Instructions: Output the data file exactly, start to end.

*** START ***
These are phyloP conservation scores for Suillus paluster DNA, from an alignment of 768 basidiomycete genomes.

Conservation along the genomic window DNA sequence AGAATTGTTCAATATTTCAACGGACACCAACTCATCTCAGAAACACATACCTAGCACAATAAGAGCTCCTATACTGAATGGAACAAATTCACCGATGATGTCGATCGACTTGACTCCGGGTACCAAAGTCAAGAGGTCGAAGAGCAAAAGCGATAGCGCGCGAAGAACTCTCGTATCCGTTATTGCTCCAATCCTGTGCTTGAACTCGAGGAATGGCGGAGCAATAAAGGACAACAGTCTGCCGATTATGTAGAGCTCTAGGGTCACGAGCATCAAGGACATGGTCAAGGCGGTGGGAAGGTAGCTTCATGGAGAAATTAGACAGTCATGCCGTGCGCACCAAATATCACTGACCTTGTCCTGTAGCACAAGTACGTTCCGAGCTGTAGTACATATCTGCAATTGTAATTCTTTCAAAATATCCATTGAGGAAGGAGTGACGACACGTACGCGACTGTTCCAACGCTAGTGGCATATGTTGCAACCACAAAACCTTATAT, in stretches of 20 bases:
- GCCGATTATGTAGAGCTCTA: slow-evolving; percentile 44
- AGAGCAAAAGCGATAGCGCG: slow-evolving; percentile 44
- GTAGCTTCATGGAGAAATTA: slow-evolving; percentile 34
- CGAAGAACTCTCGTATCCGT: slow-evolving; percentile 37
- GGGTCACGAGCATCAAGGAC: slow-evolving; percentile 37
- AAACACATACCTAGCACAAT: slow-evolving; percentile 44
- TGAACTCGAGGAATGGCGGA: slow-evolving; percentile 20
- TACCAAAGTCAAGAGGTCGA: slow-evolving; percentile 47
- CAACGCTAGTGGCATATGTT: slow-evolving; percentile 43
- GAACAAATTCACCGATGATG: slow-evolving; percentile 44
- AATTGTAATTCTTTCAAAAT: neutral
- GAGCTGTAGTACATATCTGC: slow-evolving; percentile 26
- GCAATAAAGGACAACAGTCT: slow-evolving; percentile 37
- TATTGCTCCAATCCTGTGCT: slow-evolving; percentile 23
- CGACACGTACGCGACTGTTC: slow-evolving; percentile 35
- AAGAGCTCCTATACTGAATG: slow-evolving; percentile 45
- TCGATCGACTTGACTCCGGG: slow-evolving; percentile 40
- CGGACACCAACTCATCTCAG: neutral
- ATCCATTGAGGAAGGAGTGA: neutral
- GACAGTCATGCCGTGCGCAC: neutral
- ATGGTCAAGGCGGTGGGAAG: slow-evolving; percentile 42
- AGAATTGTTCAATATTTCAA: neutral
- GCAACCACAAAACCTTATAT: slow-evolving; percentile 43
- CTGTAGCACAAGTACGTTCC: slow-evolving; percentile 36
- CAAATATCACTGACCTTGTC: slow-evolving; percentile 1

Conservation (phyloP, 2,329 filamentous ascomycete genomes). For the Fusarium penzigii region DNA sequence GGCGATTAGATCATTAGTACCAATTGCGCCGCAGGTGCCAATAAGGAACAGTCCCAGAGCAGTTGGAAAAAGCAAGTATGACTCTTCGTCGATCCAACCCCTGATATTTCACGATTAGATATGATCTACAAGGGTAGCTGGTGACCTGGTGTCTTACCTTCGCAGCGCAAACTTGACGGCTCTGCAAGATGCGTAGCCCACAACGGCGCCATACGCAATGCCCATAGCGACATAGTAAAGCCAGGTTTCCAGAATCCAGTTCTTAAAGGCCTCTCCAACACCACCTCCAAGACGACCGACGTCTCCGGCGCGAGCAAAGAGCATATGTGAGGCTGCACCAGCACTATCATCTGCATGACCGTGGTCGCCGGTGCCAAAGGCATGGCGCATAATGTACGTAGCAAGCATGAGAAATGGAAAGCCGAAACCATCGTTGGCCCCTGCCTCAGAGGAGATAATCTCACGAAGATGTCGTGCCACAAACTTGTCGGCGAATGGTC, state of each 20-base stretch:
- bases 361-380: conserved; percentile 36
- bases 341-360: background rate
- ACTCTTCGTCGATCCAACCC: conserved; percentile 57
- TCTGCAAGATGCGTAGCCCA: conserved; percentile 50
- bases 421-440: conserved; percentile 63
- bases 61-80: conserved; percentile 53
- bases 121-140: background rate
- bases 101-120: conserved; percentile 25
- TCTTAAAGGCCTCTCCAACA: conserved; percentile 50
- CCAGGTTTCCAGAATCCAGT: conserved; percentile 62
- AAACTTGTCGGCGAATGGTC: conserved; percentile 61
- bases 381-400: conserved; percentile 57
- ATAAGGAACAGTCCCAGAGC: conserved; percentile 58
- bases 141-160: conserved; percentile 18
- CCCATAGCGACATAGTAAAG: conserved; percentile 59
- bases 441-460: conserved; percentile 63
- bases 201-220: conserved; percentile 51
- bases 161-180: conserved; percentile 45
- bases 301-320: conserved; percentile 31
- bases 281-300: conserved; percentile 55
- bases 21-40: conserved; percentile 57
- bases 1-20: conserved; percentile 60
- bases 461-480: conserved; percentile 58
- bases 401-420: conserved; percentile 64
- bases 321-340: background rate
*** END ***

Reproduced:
These are phyloP conservation scores for Suillus paluster DNA, from an alignment of 768 basidiomycete genomes.

Conservation along the genomic window DNA sequence AGAATTGTTCAATATTTCAACGGACACCAACTCATCTCAGAAACACATACCTAGCACAATAAGAGCTCCTATACTGAATGGAACAAATTCACCGATGATGTCGATCGACTTGACTCCGGGTACCAAAGTCAAGAGGTCGAAGAGCAAAAGCGATAGCGCGCGAAGAACTCTCGTATCCGTTATTGCTCCAATCCTGTGCTTGAACTCGAGGAATGGCGGAGCAATAAAGGACAACAGTCTGCCGATTATGTAGAGCTCTAGGGTCACGAGCATCAAGGACATGGTCAAGGCGGTGGGAAGGTAGCTTCATGGAGAAATTAGACAGTCATGCCGTGCGCACCAAATATCACTGACCTTGTCCTGTAGCACAAGTACGTTCCGAGCTGTAGTACATATCTGCAATTGTAATTCTTTCAAAATATCCATTGAGGAAGGAGTGACGACACGTACGCGACTGTTCCAACGCTAGTGGCATATGTTGCAACCACAAAACCTTATAT, in stretches of 20 bases:
- GCCGATTATGTAGAGCTCTA: slow-evolving; percentile 44
- AGAGCAAAAGCGATAGCGCG: slow-evolving; percentile 44
- GTAGCTTCATGGAGAAATTA: slow-evolving; percentile 34
- CGAAGAACTCTCGTATCCGT: slow-evolving; percentile 37
- GGGTCACGAGCATCAAGGAC: slow-evolving; percentile 37
- AAACACATACCTAGCACAAT: slow-evolving; percentile 44
- TGAACTCGAGGAATGGCGGA: slow-evolving; percentile 20
- TACCAAAGTCAAGAGGTCGA: slow-evolving; percentile 47
- CAACGCTAGTGGCATATGTT: slow-evolving; percentile 43
- GAACAAATTCACCGATGATG: slow-evolving; percentile 44
- AATTGTAATTCTTTCAAAAT: neutral
- GAGCTGTAGTACATATCTGC: slow-evolving; percentile 26
- GCAATAAAGGACAACAGTCT: slow-evolving; percentile 37
- TATTGCTCCAATCCTGTGCT: slow-evolving; percentile 23
- CGACACGTACGCGACTGTTC: slow-evolving; percentile 35
- AAGAGCTCCTATACTGAATG: slow-evolving; percentile 45
- TCGATCGACTTGACTCCGGG: slow-evolving; percentile 40
- CGGACACCAACTCATCTCAG: neutral
- ATCCATTGAGGAAGGAGTGA: neutral
- GACAGTCATGCCGTGCGCAC: neutral
- ATGGTCAAGGCGGTGGGAAG: slow-evolving; percentile 42
- AGAATTGTTCAATATTTCAA: neutral
- GCAACCACAAAACCTTATAT: slow-evolving; percentile 43
- CTGTAGCACAAGTACGTTCC: slow-evolving; percentile 36
- CAAATATCACTGACCTTGTC: slow-evolving; percentile 1

Conservation (phyloP, 2,329 filamentous ascomycete genomes). For the Fusarium penzigii region DNA sequence GGCGATTAGATCATTAGTACCAATTGCGCCGCAGGTGCCAATAAGGAACAGTCCCAGAGCAGTTGGAAAAAGCAAGTATGACTCTTCGTCGATCCAACCCCTGATATTTCACGATTAGATATGATCTACAAGGGTAGCTGGTGACCTGGTGTCTTACCTTCGCAGCGCAAACTTGACGGCTCTGCAAGATGCGTAGCCCACAACGGCGCCATACGCAATGCCCATAGCGACATAGTAAAGCCAGGTTTCCAGAATCCAGTTCTTAAAGGCCTCTCCAACACCACCTCCAAGACGACCGACGTCTCCGGCGCGAGCAAAGAGCATATGTGAGGCTGCACCAGCACTATCATCTGCATGACCGTGGTCGCCGGTGCCAAAGGCATGGCGCATAATGTACGTAGCAAGCATGAGAAATGGAAAGCCGAAACCATCGTTGGCCCCTGCCTCAGAGGAGATAATCTCACGAAGATGTCGTGCCACAAACTTGTCGGCGAATGGTC, state of each 20-base stretch:
- bases 361-380: conserved; percentile 36
- bases 341-360: background rate
- ACTCTTCGTCGATCCAACCC: conserved; percentile 57
- TCTGCAAGATGCGTAGCCCA: conserved; percentile 50
- bases 421-440: conserved; percentile 63
- bases 61-80: conserved; percentile 53
- bases 121-140: background rate
- bases 101-120: conserved; percentile 25
- TCTTAAAGGCCTCTCCAACA: conserved; percentile 50
- CCAGGTTTCCAGAATCCAGT: conserved; percentile 62
- AAACTTGTCGGCGAATGGTC: conserved; percentile 61
- bases 381-400: conserved; percentile 57
- ATAAGGAACAGTCCCAGAGC: conserved; percentile 58
- bases 141-160: conserved; percentile 18
- CCCATAGCGACATAGTAAAG: conserved; percentile 59
- bases 441-460: conserved; percentile 63
- bases 201-220: conserved; percentile 51
- bases 161-180: conserved; percentile 45
- bases 301-320: conserved; percentile 31
- bases 281-300: conserved; percentile 55
- bases 21-40: conserved; percentile 57
- bases 1-20: conserved; percentile 60
- bases 461-480: conserved; percentile 58
- bases 401-420: conserved; percentile 64
- bases 321-340: background rate